Kovter, a form of ransomware has “skyrocketed” in the second quarter of 2014 according to a new report published by security firm Damballa.
Like most ransomware, Kovter locks your device and demands a ransom but in this case, it gets a little more sinister and goes down a blackmailing route. The hacker poses as a police officer and claims to have “proof” that your browsing history contains illegal pornography.
“During the height of activity in June, infections reached 43,713 on a single day,” say Damballa in its report. “Month over month, average daily infections increased a whopping 153 percent in May and 52 percent in June.”
Instances of Kovter have shown that victims are asked to pay up to $1,000 for a ransom through credit card. Oddly, this differs from other ransomware attacks where the assailant demands to be paid in bitcoin so as to avoid detection and maintain anonymity.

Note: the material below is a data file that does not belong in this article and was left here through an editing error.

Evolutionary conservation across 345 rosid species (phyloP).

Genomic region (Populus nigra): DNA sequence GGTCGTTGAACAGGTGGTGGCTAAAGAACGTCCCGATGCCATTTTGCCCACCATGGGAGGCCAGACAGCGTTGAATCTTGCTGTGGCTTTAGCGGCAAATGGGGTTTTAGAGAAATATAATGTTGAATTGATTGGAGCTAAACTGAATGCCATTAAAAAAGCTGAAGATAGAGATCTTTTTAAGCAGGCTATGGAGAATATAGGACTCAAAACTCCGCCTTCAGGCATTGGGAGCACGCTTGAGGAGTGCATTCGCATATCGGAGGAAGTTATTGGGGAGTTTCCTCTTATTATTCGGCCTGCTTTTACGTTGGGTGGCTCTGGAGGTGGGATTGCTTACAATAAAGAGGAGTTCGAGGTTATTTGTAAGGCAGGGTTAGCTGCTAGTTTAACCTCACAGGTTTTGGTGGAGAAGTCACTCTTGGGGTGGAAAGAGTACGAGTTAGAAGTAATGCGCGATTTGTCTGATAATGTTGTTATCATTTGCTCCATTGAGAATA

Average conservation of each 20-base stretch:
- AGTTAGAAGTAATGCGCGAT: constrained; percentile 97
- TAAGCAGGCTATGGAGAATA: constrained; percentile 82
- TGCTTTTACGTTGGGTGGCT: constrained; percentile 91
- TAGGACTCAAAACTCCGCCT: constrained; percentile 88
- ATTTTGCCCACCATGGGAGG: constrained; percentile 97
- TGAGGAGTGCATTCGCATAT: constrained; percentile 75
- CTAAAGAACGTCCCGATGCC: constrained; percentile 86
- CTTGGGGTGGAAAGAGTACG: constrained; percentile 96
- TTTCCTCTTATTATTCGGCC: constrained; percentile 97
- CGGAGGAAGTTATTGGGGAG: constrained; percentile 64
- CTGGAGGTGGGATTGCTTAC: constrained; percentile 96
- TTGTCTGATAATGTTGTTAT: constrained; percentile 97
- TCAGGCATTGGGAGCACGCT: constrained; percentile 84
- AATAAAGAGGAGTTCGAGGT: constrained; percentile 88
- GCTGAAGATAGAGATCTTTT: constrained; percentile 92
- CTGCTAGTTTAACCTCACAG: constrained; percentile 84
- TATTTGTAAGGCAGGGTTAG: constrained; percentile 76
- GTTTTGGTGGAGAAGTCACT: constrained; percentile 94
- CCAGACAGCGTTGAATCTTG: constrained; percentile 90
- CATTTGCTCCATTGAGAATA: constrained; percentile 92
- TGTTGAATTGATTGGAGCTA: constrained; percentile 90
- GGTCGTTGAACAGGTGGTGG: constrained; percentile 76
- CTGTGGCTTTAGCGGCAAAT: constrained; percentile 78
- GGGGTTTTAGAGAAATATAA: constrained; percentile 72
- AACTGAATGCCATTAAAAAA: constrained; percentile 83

Damballa is quick to remind users to not be threatened by the ransom as paying it will not retrieve your files.
The firm’s research is backed up by similar findings presented this week by ITProPortal’s Threat Report, which was released on Thursday. It notes 44,000 infections per day in June, much like Damballa’s findings.
The new Q2 report from Damballa says that ransomware is on the rise across the board in the cybercrime business as more criminals attempt to monetize their hacking exploits.
One of the more common ransomware tactics has been Cryptolocker, which has seen a rise also, and recently FireEye and Fox IT released the Decrypt Cryptolocker site to unlock your hostage files.